Towards a More Social EU?
Edited By Eric Marlier, David Natali and Rudi Van Dam
The adoption in June 2010 by EU leaders of a target to lift at least 20 million people out of the risk of poverty and exclusion by 2020 is an important step forward. However, delivering on this and the Union’s four other mutually reinforcing targets, and achieving the EU’s ambitious social objectives, raises many political and technical challenges. These are examined in depth in this book.
A key objective of the book is to take a critical look at and draw lessons from the past, 2000–2010 Lisbon Strategy. Another important objective is to explore the format and role of EU coordination and cooperation in the social field in the new EU governance framework, in a context marked by slow recovery after the global economic crisis. Finally, the book also makes proposals for the further reinforcement of this coordination and cooperation and for the improvement of the different instruments available at EU, national and sub-national levels.
The analysis and concrete proposals presented in the book will be invaluable to policy-makers, researchers and other stakeholders interested in contributing to building a more Social EU. They will help to encourage new ideas and innovative approaches.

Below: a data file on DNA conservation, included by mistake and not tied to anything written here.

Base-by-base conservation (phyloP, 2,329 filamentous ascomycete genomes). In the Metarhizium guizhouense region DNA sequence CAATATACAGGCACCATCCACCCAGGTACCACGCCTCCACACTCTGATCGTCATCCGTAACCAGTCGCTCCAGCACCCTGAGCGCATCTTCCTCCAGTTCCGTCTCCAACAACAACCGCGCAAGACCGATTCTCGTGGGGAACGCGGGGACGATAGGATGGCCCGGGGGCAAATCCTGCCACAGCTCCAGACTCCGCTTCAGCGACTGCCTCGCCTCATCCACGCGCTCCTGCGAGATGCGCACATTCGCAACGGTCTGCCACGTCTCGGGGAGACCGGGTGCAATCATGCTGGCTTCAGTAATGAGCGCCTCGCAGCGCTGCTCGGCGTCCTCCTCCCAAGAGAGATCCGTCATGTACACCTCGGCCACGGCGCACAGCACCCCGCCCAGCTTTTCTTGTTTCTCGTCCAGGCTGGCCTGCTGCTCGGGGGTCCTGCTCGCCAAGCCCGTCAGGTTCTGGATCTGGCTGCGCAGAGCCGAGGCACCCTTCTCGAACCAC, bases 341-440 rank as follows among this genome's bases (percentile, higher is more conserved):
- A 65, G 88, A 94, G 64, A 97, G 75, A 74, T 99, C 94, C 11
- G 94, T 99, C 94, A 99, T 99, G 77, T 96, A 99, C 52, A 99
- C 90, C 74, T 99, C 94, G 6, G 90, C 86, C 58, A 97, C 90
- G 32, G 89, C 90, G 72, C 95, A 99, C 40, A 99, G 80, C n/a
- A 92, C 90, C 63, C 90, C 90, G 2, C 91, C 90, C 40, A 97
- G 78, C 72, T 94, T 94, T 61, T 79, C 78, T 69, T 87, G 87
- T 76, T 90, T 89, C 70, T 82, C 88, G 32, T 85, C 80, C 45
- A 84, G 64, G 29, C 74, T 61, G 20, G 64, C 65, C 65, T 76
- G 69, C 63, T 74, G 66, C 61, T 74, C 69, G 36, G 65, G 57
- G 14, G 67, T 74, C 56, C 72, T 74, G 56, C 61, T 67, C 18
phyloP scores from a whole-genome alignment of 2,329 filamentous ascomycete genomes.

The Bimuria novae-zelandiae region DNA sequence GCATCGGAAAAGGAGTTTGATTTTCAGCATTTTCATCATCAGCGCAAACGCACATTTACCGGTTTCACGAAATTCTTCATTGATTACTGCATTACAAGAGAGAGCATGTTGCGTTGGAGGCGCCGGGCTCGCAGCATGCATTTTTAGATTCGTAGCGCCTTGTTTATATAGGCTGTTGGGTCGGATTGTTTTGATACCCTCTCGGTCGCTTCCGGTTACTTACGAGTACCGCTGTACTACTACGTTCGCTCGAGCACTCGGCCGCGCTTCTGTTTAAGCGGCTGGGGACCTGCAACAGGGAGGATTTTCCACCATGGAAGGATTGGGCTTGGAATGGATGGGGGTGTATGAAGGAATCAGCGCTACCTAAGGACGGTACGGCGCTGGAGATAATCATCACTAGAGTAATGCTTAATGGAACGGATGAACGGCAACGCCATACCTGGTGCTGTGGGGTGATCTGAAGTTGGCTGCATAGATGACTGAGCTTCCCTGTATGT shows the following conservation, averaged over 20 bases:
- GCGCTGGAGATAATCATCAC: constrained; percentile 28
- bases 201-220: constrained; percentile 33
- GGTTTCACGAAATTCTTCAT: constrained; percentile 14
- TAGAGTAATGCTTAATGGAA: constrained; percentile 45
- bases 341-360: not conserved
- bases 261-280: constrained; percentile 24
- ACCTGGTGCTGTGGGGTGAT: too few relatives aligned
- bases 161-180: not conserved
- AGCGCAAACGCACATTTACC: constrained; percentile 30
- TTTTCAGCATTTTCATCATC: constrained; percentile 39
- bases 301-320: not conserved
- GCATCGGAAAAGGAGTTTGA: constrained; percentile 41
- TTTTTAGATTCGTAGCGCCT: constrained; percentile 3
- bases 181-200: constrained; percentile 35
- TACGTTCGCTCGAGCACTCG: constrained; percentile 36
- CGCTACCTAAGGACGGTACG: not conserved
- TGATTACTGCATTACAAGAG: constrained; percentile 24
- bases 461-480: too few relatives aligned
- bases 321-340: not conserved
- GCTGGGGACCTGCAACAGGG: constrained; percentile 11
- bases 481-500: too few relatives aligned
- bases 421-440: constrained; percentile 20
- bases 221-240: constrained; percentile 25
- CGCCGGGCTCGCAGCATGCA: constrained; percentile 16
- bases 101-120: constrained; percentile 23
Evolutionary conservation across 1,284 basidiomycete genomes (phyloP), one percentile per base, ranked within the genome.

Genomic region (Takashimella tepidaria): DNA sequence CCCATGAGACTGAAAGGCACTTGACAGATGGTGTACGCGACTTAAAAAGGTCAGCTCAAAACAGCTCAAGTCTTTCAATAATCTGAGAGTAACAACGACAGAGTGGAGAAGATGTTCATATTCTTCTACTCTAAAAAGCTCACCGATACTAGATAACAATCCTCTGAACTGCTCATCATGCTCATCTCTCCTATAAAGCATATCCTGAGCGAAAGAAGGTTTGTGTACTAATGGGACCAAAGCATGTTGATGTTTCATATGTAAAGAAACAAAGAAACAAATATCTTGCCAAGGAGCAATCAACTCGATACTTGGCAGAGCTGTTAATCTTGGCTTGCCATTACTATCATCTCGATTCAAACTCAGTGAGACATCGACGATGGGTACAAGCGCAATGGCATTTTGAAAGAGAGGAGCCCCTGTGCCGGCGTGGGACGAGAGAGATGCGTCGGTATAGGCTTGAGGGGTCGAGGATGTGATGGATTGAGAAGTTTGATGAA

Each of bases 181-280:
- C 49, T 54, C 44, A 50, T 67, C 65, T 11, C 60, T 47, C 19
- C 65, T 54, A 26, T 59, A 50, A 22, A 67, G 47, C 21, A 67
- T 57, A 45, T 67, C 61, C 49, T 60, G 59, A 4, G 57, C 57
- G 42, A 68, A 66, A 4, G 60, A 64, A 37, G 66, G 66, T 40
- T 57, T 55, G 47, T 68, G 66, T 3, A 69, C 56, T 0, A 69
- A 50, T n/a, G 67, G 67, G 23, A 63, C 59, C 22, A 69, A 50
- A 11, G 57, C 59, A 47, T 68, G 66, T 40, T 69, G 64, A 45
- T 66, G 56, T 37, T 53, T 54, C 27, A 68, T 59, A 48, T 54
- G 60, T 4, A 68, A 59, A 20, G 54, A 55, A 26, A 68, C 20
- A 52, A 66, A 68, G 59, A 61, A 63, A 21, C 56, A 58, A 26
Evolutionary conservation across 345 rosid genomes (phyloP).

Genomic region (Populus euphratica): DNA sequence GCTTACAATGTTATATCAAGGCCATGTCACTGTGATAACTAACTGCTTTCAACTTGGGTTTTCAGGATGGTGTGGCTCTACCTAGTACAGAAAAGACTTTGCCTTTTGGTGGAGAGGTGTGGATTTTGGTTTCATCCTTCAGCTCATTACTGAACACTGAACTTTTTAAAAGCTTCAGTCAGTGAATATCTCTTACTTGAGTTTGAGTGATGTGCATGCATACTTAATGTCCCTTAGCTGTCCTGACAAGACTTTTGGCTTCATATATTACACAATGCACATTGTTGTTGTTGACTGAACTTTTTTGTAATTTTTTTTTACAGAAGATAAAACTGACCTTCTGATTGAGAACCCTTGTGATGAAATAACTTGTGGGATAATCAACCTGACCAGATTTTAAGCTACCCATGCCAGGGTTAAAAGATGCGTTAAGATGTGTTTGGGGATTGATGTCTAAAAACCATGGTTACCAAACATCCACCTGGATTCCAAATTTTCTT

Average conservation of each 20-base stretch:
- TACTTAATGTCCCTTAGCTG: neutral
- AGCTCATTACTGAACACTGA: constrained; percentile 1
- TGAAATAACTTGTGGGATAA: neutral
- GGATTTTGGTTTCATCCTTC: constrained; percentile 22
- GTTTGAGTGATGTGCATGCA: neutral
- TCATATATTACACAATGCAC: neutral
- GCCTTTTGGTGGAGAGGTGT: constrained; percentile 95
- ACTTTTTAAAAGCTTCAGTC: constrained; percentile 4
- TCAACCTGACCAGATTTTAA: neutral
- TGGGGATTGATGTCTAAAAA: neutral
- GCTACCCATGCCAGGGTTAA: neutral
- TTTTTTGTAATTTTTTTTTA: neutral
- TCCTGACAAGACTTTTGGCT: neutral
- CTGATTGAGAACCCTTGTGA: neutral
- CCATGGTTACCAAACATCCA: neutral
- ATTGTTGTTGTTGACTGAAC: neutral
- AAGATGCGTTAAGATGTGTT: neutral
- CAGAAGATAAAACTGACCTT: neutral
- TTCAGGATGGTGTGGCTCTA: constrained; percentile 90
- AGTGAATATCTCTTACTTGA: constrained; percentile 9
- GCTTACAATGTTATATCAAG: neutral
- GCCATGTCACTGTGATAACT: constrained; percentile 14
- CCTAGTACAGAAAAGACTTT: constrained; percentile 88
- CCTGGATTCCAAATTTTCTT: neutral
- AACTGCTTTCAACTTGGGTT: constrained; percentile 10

6. Assessing the EU Approach to Combating Povertyand Social Exclusion in the Last Decade (Mary DALY) 143
143 6. Assessing the EU Approach to Combating Poverty and Social Exclusion in the Last Decade Mary DALY1 6.1 Introduction One of the most significant achievements of the Lisbon European Council in March 2000 was to place social issues firmly on the EU policy agenda, reinvigorating EU social policy which had been in the doldrums since the heady days of the Delors era in the late 1980s and early 1990s. Poverty and social exclusion have been central to the new momentum – the first decade of the new century was a time when the EU made one of the most concerted attempts anywhere in recent history to engage with poverty and social exclusion. There was nothing foretold about this – the EU is primarily a project oriented to markets and eco- nomic efficiency. It has placed its faith in a market-led strategy for growth rather than, for example, redistributive policies aiming for social justice and equality. Moreover, the EU’s space for manoeuvre in social policy was and is limited: the principle of subsidiarity (which grants Member States autonomy in social policy) as well as the resulting weak legal competence and lacking funds for redistribution seriously restrict the EU’s role in social policy. Against this background, the aim of this piece is to outline and assess the anti-poverty/social exclusion activities of the EU in the last decade. The Lisbon process offers a unique oppor- tunity to study: a) the evolution of poverty and social exclusion as concepts for policy and analysis in contemporary...
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